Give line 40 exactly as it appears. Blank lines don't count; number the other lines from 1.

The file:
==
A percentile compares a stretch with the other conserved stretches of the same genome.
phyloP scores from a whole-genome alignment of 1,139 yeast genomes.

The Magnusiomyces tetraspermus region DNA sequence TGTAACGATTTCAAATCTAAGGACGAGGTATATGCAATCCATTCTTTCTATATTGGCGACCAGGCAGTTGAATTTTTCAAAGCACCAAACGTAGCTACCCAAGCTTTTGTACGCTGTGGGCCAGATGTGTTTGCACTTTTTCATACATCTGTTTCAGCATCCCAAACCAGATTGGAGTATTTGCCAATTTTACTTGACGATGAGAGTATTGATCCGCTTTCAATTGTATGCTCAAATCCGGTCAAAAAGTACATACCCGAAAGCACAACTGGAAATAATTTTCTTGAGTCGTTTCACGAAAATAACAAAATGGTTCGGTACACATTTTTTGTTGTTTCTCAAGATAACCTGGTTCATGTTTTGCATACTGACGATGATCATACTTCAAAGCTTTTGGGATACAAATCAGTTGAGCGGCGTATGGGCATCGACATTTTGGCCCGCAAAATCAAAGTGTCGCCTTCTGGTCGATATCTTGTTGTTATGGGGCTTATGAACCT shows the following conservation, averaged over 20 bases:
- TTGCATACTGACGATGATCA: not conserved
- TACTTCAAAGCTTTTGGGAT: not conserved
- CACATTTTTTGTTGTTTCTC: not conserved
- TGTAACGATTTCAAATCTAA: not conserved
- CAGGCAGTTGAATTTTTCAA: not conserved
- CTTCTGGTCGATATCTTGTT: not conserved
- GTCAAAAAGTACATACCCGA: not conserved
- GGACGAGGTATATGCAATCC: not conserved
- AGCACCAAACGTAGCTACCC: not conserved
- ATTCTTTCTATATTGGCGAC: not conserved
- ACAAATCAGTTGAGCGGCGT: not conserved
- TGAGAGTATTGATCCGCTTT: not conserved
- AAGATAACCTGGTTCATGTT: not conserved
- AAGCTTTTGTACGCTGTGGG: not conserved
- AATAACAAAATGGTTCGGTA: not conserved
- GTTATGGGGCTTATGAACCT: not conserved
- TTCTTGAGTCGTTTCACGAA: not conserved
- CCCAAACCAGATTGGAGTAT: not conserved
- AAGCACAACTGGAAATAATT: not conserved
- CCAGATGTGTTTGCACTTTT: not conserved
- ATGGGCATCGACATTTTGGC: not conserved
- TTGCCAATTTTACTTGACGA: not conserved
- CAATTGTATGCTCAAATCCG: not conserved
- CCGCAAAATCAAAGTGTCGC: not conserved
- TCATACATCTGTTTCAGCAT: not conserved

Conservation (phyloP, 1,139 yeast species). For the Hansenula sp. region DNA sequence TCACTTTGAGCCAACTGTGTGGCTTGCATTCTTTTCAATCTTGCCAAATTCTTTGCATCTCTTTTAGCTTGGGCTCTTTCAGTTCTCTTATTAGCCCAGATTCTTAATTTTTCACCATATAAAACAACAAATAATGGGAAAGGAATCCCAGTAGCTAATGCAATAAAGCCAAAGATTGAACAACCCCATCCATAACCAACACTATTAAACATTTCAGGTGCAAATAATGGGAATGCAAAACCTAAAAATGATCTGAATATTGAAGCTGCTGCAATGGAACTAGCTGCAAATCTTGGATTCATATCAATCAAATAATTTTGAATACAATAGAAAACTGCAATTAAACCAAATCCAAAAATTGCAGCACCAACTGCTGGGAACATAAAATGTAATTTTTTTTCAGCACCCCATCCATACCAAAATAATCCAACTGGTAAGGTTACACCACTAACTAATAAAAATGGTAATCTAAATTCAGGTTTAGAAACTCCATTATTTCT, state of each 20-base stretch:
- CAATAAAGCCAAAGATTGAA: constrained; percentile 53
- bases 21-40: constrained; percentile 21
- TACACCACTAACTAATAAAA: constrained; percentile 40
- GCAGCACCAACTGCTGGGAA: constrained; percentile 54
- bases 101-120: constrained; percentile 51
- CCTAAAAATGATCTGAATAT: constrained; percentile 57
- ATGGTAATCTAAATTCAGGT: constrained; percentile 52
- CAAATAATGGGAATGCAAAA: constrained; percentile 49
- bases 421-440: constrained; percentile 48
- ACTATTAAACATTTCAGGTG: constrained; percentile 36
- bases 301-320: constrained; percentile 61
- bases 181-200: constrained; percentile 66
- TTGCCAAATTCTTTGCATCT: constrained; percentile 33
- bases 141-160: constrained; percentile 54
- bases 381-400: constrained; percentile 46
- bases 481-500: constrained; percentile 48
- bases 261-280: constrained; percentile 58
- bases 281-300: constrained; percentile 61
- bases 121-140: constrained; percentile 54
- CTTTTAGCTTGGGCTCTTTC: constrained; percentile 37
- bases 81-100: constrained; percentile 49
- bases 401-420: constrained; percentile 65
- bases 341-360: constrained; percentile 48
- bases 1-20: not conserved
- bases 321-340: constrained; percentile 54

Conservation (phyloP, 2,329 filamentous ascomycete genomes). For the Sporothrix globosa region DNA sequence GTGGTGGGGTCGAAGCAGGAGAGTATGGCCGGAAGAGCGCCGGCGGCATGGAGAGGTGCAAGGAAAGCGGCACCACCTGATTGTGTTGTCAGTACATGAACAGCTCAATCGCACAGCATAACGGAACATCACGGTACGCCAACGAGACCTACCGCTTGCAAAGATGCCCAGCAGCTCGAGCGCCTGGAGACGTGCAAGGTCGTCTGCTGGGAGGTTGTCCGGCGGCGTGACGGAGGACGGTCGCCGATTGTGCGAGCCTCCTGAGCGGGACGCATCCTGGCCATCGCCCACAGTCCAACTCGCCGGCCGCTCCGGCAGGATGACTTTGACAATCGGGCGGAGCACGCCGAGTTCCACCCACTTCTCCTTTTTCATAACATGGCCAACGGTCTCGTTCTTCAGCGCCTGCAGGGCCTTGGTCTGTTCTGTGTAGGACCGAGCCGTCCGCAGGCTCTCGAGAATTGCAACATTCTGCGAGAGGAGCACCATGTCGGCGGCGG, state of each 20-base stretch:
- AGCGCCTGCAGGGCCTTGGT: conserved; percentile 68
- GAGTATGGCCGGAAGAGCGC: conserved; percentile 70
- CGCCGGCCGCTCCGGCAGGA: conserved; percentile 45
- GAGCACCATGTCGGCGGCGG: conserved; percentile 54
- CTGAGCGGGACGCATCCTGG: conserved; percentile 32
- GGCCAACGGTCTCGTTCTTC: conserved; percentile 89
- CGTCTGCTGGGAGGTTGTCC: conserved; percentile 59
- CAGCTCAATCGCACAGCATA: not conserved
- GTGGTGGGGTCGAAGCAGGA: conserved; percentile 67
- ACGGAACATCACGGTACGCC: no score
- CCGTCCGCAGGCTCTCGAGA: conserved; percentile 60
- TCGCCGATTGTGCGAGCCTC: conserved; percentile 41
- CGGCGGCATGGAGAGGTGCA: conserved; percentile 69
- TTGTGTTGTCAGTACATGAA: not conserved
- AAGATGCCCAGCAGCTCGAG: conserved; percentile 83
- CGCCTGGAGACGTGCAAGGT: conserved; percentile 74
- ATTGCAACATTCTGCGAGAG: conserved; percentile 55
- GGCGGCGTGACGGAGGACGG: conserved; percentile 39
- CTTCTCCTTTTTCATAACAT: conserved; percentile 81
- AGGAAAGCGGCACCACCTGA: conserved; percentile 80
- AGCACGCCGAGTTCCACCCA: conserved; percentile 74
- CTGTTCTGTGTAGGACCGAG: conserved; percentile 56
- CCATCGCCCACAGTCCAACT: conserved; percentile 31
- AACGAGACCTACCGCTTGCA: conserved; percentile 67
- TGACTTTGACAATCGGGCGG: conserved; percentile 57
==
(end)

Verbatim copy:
- bases 301-320: constrained; percentile 61